Even medical journal Lancet’s covid-19 Commission India Task Force stated that most of the covid cases during the second wave were either asymptomatic or mildly symptomatic though the rate of infection was significantly higher.
A city-based doctor said that a majority of the patients he sees are asymptomatic to mildly symptomatic. A few of them who are mildly symptomatic become almost asymptomatic in just two to three days of the infection.
Another doctor said that the increasing rate of the covid cases, particularly the asymptomatic type, was making containing the spread of the virus a challenge as the asymptomatic cases do not exhibit any symptoms of the virus or exhibit very mild symptoms and can transmit the virus as much as the symptomatic patients.
‘Covid surge is self-inflicted’
A covid case analysis by Jeevan Rekha has blamed the recent resurgence of cases due to the mistakes of both the people and the government in areas of covid-appropriate behaviour and governance. “In a pandemic until a natural herd immunity is developed as well as critical mass is vaccinated in the region, cases surge and recede as a function of testing, both qualitative and quantitative. Bengaluru cannot afford to repeat the mistake; it is the question of life and death of 1.2 million people.
Due to low and slow testing Bengaluru witnessed a sharp surge in covid cases in the June-October period,” said Sanjeev Mysore, convenor of Jeevan Rekha.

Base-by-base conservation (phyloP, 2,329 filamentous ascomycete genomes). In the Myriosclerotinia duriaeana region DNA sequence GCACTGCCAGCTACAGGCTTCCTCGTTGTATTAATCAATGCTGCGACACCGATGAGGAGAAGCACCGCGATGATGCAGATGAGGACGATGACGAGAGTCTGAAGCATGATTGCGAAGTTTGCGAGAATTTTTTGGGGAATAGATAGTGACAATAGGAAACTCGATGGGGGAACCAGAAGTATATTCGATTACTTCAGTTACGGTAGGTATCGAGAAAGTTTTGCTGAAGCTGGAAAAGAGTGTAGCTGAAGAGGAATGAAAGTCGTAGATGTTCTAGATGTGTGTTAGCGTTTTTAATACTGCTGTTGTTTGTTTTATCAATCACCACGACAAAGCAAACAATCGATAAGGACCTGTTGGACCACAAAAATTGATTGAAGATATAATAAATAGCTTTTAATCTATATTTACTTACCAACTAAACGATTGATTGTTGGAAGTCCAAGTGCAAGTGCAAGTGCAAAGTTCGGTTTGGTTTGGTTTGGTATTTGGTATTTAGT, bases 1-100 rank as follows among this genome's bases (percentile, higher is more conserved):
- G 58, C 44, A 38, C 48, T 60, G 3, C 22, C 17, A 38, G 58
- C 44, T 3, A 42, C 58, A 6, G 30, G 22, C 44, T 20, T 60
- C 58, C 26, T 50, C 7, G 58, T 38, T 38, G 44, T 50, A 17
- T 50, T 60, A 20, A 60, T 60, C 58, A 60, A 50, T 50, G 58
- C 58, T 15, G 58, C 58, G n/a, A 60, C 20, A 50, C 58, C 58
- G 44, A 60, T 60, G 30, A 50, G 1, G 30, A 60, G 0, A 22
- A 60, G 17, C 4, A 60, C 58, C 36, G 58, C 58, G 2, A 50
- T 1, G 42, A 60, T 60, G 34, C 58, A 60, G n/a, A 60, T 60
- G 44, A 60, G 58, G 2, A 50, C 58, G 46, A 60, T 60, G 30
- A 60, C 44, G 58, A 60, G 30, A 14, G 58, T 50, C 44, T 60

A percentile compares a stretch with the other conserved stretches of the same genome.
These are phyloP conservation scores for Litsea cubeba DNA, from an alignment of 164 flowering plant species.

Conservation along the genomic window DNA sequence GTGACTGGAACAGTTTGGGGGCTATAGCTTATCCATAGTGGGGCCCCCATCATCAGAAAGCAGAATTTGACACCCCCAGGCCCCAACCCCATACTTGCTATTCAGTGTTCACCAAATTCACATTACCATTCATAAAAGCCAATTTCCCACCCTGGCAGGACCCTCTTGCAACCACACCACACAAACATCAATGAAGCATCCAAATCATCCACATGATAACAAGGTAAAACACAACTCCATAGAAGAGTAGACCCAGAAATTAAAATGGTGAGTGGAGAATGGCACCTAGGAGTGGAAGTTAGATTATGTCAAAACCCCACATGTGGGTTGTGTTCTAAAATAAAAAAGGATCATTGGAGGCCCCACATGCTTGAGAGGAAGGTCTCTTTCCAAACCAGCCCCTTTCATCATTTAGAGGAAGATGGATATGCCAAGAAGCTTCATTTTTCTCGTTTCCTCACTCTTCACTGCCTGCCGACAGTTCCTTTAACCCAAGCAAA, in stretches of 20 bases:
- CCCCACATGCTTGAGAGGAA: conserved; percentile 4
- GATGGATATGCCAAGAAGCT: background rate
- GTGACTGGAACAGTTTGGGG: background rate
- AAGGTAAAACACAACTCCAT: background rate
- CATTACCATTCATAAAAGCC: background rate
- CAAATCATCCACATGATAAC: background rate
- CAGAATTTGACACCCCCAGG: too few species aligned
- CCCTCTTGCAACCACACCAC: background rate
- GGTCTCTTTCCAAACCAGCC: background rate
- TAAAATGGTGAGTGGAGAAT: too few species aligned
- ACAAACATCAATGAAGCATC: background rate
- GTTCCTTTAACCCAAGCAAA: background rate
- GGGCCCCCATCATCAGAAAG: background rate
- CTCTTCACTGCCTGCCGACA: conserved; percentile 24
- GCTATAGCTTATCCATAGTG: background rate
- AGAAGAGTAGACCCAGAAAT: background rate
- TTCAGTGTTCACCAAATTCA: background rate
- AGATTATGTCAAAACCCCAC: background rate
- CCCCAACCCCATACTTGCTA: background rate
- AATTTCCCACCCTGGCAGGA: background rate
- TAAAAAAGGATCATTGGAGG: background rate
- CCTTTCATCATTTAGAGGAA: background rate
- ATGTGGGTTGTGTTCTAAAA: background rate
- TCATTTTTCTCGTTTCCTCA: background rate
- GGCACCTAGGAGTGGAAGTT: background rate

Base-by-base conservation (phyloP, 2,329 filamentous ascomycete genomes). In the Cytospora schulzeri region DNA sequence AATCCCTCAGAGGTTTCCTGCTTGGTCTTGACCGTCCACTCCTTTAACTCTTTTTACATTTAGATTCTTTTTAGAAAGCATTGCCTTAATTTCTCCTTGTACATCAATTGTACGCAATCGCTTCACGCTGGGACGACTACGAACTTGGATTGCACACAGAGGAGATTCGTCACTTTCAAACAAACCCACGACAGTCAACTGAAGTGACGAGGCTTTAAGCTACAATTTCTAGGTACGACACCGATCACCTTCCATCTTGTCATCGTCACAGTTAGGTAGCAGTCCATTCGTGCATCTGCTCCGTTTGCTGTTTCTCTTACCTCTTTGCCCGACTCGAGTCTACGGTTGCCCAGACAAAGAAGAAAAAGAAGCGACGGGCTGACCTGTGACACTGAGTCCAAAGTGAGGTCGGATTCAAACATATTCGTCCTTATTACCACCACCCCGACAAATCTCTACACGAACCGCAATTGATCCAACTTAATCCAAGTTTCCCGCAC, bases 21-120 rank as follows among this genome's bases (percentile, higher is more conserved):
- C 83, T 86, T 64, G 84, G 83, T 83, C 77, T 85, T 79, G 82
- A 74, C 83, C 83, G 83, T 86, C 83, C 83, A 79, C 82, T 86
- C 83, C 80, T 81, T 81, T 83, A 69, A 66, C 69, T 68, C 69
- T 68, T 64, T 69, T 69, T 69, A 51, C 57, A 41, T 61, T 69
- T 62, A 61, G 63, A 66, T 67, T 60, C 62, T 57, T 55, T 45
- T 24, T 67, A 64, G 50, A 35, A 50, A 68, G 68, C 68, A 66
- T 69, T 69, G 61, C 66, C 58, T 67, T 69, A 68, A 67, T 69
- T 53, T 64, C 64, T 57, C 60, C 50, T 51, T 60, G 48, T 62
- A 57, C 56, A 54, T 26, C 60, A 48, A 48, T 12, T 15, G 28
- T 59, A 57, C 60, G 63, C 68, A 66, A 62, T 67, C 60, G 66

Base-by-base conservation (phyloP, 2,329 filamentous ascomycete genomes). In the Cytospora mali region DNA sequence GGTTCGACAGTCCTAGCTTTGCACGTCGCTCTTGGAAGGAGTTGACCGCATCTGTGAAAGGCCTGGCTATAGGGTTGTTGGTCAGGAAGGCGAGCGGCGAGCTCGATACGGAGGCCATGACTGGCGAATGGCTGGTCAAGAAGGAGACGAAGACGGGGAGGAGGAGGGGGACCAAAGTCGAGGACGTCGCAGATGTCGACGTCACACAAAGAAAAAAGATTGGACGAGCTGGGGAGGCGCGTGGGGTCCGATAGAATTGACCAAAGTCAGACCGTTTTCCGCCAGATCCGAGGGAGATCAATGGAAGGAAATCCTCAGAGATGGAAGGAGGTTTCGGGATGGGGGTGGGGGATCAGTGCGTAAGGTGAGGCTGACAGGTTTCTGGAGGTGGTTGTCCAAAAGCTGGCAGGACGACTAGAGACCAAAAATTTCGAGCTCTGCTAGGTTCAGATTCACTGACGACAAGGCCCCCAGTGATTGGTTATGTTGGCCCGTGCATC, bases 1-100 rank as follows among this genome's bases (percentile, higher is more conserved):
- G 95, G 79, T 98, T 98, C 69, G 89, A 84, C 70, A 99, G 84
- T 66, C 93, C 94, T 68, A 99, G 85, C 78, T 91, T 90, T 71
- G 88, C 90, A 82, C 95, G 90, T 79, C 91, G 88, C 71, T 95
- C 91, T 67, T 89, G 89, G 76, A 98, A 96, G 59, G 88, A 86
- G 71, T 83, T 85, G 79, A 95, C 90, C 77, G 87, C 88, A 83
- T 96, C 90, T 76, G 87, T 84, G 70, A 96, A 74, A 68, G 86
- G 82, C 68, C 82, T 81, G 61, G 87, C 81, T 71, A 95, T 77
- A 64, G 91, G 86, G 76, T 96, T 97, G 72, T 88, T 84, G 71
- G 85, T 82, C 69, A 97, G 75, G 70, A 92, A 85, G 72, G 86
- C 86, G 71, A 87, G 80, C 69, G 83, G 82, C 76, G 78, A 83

Mysore said that on June 12, Bengaluru had 1,206 active cases which shot up to 64,570. In June, Bengaluru was carrying out around 2,400 average tests in a day. The government recognised the flaw and ramped up the testing. The average tests in a day increased to 17,510 in August; September (28,000), October (42,870) and November (48,820). Karnataka also recognised the flaw in Antigen Tests which had over 40 per cent false negative reports. It changed the testing strategy and favoured RT-PCR tests.
“Due to a change in the strategy and an increase in average testing per day, Bengaluru witnessed consistent receding of active cases from 18,185 on January 5 to 5,275 on February 20. In February, India and Bengaluru witnessed the least number of active cases and made a mistake of celebrating victory over covid at a subconscious level and informally the containment control mechanism. Bengaluru failed to maintain the Covid Appropriate Governance (CAG) by sharply reducing the average testing from peak of 48,820 in November to 40,401 in December, 36,448 in January, and 25,975 in February. Further, people also got deluded and ignored the need for Covid Appropriate Behaviour (CAB). This gave enough room for the virus to infect as many people as possible and raise the active cases and deaths to unprecedented levels. The cause for wave formation in a pandemic is due to poor CAB and CAG, in short it is self-inflicted disaster,” added Mysore.